Impact is central to the mission of the University of Cambridge. For over 800 years, we have contributed to society through education, learning and research at the highest levels of international excellence. Our world-leading research underpins a huge range of innovations which create prosperity, improve quality of life, protect the environment and enrich our culture.

Here we present a selection of case studies to show how Cambridge research has changed the world.

Small is beautiful

From biotherapeutic discovery and bioproduction to cell therapy engineering and diagnostics, Cambridge technology based on making minute droplets is speeding up screening of single cells and their biological products.

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High flying materials

Thanks to a strong relationship, forged over two decades, Cambridge academics are helping UK aerospace leader Rolls-Royce deliver the next generation of innovative superalloys.

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Leading Lights

Since the 1980s, Cambridge researchers have pioneered the field of polymer semiconductors. Their discoveries have opened up a new scientific field and spun out into three new companies.

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Clickable fashion

Reflecting on the hit and miss nature of online clothes shopping, a Cambridge graduate turned to Cambridge engineering researchers to develop a technological solution. The company they created is now changing the face of internet fashion retailing.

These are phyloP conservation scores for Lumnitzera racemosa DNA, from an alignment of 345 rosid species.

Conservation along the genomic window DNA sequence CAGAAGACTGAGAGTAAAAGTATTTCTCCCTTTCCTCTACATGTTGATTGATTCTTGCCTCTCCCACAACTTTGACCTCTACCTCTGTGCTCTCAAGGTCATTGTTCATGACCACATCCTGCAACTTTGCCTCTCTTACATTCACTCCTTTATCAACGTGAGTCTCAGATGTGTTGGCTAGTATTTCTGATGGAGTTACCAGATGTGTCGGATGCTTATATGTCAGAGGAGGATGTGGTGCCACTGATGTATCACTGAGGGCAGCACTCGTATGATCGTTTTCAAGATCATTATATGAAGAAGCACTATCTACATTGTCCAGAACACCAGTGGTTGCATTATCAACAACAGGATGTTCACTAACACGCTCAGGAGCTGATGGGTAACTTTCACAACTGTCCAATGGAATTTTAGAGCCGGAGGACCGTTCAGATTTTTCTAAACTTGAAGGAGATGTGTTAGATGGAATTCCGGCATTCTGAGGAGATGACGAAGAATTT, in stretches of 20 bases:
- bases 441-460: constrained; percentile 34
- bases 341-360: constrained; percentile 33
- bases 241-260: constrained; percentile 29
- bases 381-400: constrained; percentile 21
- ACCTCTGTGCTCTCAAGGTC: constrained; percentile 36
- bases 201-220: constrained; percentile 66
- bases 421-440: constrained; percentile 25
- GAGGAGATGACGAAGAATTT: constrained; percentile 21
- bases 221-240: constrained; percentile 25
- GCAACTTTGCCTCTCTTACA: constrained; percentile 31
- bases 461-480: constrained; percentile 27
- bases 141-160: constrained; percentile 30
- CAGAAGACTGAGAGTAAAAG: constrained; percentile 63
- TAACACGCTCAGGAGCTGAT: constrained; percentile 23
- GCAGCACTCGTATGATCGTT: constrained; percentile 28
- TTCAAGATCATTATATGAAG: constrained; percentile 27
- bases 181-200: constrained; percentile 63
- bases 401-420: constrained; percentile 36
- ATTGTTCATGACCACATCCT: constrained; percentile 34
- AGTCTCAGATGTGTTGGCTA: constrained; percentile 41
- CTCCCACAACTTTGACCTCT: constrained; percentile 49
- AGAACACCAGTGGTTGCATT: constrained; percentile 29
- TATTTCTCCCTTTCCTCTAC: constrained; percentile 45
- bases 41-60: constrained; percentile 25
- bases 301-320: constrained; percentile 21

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Better sensors, cleaner air

As poor air quality threatens human and environmental health across the world, research at Cambridge is giving regulators and local communities new tools to tackle pollution.

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From Lab to Fab

Two decades after spinning out from Cambridge’s Cavendish Laboratory, Cavendish Kinetics is seeing years of research into quantum physics being translated into minute switches that could be used in billions of mobile phones around the world.

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A Quantum Leap

Developing new materials – or improving existing ones – is a time-consuming process of trial and error. Thanks to CASTEP, software developed at Cambridge and based on quantum mechanics is taking the guess work out of R&D.

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Racing the wild

Computer games played for fun seem poles apart from the serious business of social science research. Now, geographers at Cambridge are exploring the role of gaming in biodiversity conservation.

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